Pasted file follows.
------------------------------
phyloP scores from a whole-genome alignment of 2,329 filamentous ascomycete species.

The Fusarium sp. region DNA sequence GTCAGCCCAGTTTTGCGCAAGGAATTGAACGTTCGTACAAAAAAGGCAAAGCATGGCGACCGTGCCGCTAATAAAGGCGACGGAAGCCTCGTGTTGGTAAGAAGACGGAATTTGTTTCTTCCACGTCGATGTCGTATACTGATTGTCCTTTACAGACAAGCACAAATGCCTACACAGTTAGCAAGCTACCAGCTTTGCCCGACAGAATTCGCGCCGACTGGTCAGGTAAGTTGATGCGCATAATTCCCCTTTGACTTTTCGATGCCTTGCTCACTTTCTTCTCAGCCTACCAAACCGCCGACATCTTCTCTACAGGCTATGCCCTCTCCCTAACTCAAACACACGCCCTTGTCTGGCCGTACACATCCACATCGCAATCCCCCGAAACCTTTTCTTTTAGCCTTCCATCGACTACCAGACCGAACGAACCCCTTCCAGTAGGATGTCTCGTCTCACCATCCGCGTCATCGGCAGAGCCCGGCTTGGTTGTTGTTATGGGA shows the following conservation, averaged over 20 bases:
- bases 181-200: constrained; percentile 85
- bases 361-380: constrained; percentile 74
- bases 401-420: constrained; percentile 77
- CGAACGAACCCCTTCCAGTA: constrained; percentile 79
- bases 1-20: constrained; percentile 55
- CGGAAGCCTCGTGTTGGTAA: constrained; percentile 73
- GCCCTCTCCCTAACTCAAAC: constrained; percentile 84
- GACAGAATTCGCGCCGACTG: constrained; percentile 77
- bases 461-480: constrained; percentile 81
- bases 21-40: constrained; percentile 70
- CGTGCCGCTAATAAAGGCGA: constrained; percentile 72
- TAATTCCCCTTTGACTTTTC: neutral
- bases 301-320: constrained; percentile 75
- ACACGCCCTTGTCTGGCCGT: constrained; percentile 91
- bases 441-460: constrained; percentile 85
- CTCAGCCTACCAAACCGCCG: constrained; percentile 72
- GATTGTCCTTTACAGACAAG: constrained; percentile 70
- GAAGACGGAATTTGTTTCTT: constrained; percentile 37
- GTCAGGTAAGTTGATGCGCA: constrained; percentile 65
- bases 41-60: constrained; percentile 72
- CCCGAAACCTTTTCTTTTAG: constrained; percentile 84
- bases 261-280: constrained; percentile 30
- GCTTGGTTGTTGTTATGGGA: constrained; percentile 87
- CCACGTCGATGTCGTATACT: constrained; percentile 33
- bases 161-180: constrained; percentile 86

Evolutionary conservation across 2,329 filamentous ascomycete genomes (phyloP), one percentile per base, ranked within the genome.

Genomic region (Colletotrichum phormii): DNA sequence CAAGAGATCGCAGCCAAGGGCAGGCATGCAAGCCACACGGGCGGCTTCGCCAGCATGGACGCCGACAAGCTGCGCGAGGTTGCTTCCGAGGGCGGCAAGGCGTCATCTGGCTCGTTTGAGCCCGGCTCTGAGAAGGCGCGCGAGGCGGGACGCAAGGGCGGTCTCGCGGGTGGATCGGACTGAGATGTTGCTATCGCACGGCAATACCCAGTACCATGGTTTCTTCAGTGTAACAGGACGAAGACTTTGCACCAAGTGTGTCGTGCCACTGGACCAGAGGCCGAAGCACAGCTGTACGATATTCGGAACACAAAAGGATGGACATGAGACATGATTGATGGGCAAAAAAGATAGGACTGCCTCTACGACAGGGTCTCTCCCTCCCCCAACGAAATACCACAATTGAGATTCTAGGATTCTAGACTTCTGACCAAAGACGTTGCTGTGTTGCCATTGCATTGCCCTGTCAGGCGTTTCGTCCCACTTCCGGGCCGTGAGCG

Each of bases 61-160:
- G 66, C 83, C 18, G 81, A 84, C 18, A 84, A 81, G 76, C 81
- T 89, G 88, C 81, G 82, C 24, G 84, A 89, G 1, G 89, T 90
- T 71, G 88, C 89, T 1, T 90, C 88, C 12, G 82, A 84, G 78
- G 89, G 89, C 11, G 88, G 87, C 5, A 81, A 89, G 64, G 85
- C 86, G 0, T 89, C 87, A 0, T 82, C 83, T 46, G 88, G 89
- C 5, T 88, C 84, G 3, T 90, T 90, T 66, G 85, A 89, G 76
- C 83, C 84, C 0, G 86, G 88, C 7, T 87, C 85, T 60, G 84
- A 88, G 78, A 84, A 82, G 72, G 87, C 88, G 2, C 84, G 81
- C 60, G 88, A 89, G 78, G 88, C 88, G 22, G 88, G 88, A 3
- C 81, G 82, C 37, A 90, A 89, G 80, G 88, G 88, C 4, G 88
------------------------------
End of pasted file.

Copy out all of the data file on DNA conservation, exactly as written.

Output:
phyloP scores from a whole-genome alignment of 2,329 filamentous ascomycete species.

The Fusarium sp. region DNA sequence GTCAGCCCAGTTTTGCGCAAGGAATTGAACGTTCGTACAAAAAAGGCAAAGCATGGCGACCGTGCCGCTAATAAAGGCGACGGAAGCCTCGTGTTGGTAAGAAGACGGAATTTGTTTCTTCCACGTCGATGTCGTATACTGATTGTCCTTTACAGACAAGCACAAATGCCTACACAGTTAGCAAGCTACCAGCTTTGCCCGACAGAATTCGCGCCGACTGGTCAGGTAAGTTGATGCGCATAATTCCCCTTTGACTTTTCGATGCCTTGCTCACTTTCTTCTCAGCCTACCAAACCGCCGACATCTTCTCTACAGGCTATGCCCTCTCCCTAACTCAAACACACGCCCTTGTCTGGCCGTACACATCCACATCGCAATCCCCCGAAACCTTTTCTTTTAGCCTTCCATCGACTACCAGACCGAACGAACCCCTTCCAGTAGGATGTCTCGTCTCACCATCCGCGTCATCGGCAGAGCCCGGCTTGGTTGTTGTTATGGGA shows the following conservation, averaged over 20 bases:
- bases 181-200: constrained; percentile 85
- bases 361-380: constrained; percentile 74
- bases 401-420: constrained; percentile 77
- CGAACGAACCCCTTCCAGTA: constrained; percentile 79
- bases 1-20: constrained; percentile 55
- CGGAAGCCTCGTGTTGGTAA: constrained; percentile 73
- GCCCTCTCCCTAACTCAAAC: constrained; percentile 84
- GACAGAATTCGCGCCGACTG: constrained; percentile 77
- bases 461-480: constrained; percentile 81
- bases 21-40: constrained; percentile 70
- CGTGCCGCTAATAAAGGCGA: constrained; percentile 72
- TAATTCCCCTTTGACTTTTC: neutral
- bases 301-320: constrained; percentile 75
- ACACGCCCTTGTCTGGCCGT: constrained; percentile 91
- bases 441-460: constrained; percentile 85
- CTCAGCCTACCAAACCGCCG: constrained; percentile 72
- GATTGTCCTTTACAGACAAG: constrained; percentile 70
- GAAGACGGAATTTGTTTCTT: constrained; percentile 37
- GTCAGGTAAGTTGATGCGCA: constrained; percentile 65
- bases 41-60: constrained; percentile 72
- CCCGAAACCTTTTCTTTTAG: constrained; percentile 84
- bases 261-280: constrained; percentile 30
- GCTTGGTTGTTGTTATGGGA: constrained; percentile 87
- CCACGTCGATGTCGTATACT: constrained; percentile 33
- bases 161-180: constrained; percentile 86

Evolutionary conservation across 2,329 filamentous ascomycete genomes (phyloP), one percentile per base, ranked within the genome.

Genomic region (Colletotrichum phormii): DNA sequence CAAGAGATCGCAGCCAAGGGCAGGCATGCAAGCCACACGGGCGGCTTCGCCAGCATGGACGCCGACAAGCTGCGCGAGGTTGCTTCCGAGGGCGGCAAGGCGTCATCTGGCTCGTTTGAGCCCGGCTCTGAGAAGGCGCGCGAGGCGGGACGCAAGGGCGGTCTCGCGGGTGGATCGGACTGAGATGTTGCTATCGCACGGCAATACCCAGTACCATGGTTTCTTCAGTGTAACAGGACGAAGACTTTGCACCAAGTGTGTCGTGCCACTGGACCAGAGGCCGAAGCACAGCTGTACGATATTCGGAACACAAAAGGATGGACATGAGACATGATTGATGGGCAAAAAAGATAGGACTGCCTCTACGACAGGGTCTCTCCCTCCCCCAACGAAATACCACAATTGAGATTCTAGGATTCTAGACTTCTGACCAAAGACGTTGCTGTGTTGCCATTGCATTGCCCTGTCAGGCGTTTCGTCCCACTTCCGGGCCGTGAGCG

Each of bases 61-160:
- G 66, C 83, C 18, G 81, A 84, C 18, A 84, A 81, G 76, C 81
- T 89, G 88, C 81, G 82, C 24, G 84, A 89, G 1, G 89, T 90
- T 71, G 88, C 89, T 1, T 90, C 88, C 12, G 82, A 84, G 78
- G 89, G 89, C 11, G 88, G 87, C 5, A 81, A 89, G 64, G 85
- C 86, G 0, T 89, C 87, A 0, T 82, C 83, T 46, G 88, G 89
- C 5, T 88, C 84, G 3, T 90, T 90, T 66, G 85, A 89, G 76
- C 83, C 84, C 0, G 86, G 88, C 7, T 87, C 85, T 60, G 84
- A 88, G 78, A 84, A 82, G 72, G 87, C 88, G 2, C 84, G 81
- C 60, G 88, A 89, G 78, G 88, C 88, G 22, G 88, G 88, A 3
- C 81, G 82, C 37, A 90, A 89, G 80, G 88, G 88, C 4, G 88